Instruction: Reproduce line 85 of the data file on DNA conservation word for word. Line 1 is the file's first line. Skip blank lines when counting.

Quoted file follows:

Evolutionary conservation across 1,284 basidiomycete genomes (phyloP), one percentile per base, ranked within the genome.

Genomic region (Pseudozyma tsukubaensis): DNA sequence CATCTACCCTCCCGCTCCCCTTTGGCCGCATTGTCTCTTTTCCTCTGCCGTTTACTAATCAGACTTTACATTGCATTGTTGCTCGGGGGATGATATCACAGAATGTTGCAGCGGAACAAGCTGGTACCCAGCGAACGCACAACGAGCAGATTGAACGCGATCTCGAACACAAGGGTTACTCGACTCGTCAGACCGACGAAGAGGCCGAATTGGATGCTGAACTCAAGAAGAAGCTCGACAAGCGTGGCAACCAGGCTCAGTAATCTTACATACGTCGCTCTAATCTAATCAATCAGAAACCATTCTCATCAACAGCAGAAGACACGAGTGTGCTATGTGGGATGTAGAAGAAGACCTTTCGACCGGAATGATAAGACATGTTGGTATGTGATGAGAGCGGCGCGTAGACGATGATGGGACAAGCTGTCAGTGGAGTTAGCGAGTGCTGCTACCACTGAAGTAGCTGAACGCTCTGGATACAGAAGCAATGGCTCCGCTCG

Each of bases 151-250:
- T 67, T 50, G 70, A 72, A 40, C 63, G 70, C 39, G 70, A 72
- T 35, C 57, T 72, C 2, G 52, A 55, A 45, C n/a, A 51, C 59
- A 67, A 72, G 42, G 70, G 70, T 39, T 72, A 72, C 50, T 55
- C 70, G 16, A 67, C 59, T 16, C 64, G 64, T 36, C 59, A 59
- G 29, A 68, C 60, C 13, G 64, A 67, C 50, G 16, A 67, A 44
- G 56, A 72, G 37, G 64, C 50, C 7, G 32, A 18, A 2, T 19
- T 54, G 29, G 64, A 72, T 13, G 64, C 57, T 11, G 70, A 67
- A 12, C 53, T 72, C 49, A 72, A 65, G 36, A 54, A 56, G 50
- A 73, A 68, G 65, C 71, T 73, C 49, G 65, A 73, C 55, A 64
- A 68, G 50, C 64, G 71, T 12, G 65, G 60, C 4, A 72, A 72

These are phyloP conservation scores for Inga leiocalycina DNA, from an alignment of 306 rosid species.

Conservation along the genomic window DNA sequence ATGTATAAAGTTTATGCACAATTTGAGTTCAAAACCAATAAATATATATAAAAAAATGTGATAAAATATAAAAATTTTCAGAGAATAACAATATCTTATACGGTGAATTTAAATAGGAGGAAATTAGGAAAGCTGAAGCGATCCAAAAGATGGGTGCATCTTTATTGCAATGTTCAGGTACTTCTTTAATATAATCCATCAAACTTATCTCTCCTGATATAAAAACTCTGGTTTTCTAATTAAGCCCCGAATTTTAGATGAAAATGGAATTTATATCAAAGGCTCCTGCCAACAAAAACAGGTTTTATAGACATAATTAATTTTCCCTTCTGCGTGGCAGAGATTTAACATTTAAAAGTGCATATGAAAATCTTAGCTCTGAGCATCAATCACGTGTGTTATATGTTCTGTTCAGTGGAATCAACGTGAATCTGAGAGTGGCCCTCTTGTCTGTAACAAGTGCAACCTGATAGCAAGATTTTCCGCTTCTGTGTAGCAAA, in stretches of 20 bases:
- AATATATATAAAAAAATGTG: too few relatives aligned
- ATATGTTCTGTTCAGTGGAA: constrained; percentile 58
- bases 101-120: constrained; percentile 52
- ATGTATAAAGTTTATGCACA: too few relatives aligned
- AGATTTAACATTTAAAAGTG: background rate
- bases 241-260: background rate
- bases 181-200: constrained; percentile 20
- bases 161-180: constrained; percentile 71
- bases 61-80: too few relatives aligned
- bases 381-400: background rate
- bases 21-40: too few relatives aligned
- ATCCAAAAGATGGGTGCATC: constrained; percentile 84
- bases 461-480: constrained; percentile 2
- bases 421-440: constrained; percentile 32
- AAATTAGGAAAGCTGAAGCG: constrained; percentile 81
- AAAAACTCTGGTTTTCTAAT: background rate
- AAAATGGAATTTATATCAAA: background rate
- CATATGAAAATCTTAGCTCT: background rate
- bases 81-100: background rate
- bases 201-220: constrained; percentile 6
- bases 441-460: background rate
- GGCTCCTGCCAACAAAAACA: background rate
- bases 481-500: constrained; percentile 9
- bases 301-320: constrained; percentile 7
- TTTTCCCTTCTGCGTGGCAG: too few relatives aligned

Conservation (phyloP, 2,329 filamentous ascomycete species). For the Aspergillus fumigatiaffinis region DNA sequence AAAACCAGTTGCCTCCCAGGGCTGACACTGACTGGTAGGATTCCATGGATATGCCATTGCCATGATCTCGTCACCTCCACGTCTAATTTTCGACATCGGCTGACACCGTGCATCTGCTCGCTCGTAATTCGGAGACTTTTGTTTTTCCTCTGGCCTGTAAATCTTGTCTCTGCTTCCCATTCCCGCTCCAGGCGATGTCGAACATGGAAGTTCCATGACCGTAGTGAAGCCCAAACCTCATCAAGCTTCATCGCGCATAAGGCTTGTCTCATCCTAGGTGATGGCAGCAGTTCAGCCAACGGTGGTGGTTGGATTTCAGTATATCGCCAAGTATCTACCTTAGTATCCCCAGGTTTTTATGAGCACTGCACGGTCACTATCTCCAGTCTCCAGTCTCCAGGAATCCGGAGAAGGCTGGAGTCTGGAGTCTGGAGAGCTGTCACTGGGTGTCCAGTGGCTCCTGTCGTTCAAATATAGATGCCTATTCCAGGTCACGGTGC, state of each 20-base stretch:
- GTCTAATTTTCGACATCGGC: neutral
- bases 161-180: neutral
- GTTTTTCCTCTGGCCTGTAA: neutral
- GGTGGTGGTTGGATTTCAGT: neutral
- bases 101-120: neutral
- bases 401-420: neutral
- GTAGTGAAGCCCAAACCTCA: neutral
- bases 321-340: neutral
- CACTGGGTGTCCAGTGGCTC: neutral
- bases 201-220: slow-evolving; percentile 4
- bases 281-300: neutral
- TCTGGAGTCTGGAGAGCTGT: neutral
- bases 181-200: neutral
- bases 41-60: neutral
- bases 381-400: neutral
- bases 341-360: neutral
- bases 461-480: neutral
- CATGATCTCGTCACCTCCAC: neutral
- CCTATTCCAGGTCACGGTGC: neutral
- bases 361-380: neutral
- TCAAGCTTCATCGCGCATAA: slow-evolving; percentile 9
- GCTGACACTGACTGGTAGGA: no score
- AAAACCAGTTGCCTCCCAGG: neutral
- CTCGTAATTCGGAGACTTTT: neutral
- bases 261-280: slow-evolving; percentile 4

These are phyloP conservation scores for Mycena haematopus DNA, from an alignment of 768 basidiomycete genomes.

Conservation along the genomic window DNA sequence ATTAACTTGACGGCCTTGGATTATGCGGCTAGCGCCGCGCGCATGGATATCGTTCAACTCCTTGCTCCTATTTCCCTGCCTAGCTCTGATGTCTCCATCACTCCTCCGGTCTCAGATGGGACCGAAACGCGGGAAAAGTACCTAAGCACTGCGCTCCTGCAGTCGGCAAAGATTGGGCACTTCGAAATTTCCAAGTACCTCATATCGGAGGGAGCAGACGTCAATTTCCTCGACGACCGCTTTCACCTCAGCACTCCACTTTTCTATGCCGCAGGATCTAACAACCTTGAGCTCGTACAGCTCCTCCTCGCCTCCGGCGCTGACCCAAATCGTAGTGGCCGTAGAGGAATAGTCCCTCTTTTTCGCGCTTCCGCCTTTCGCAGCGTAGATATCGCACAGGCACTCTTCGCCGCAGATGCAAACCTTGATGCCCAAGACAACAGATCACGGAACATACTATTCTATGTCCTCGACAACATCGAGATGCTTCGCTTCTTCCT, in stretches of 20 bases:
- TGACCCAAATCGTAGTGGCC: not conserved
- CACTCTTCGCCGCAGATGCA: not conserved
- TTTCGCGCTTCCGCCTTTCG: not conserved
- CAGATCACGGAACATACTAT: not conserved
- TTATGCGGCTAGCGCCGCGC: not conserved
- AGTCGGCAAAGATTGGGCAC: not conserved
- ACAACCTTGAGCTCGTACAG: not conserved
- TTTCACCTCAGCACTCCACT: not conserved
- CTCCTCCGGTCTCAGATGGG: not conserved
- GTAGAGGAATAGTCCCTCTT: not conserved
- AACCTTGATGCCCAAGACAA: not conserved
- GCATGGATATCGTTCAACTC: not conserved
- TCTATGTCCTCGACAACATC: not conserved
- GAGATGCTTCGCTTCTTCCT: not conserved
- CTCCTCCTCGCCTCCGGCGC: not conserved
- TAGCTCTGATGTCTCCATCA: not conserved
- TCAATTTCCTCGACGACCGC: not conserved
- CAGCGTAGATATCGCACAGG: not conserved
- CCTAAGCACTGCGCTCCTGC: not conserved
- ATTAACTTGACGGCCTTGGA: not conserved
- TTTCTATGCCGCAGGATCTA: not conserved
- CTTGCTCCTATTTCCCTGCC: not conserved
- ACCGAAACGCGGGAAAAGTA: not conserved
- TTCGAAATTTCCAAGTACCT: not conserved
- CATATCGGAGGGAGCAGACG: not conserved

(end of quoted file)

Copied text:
- TCAATTTCCTCGACGACCGC: not conserved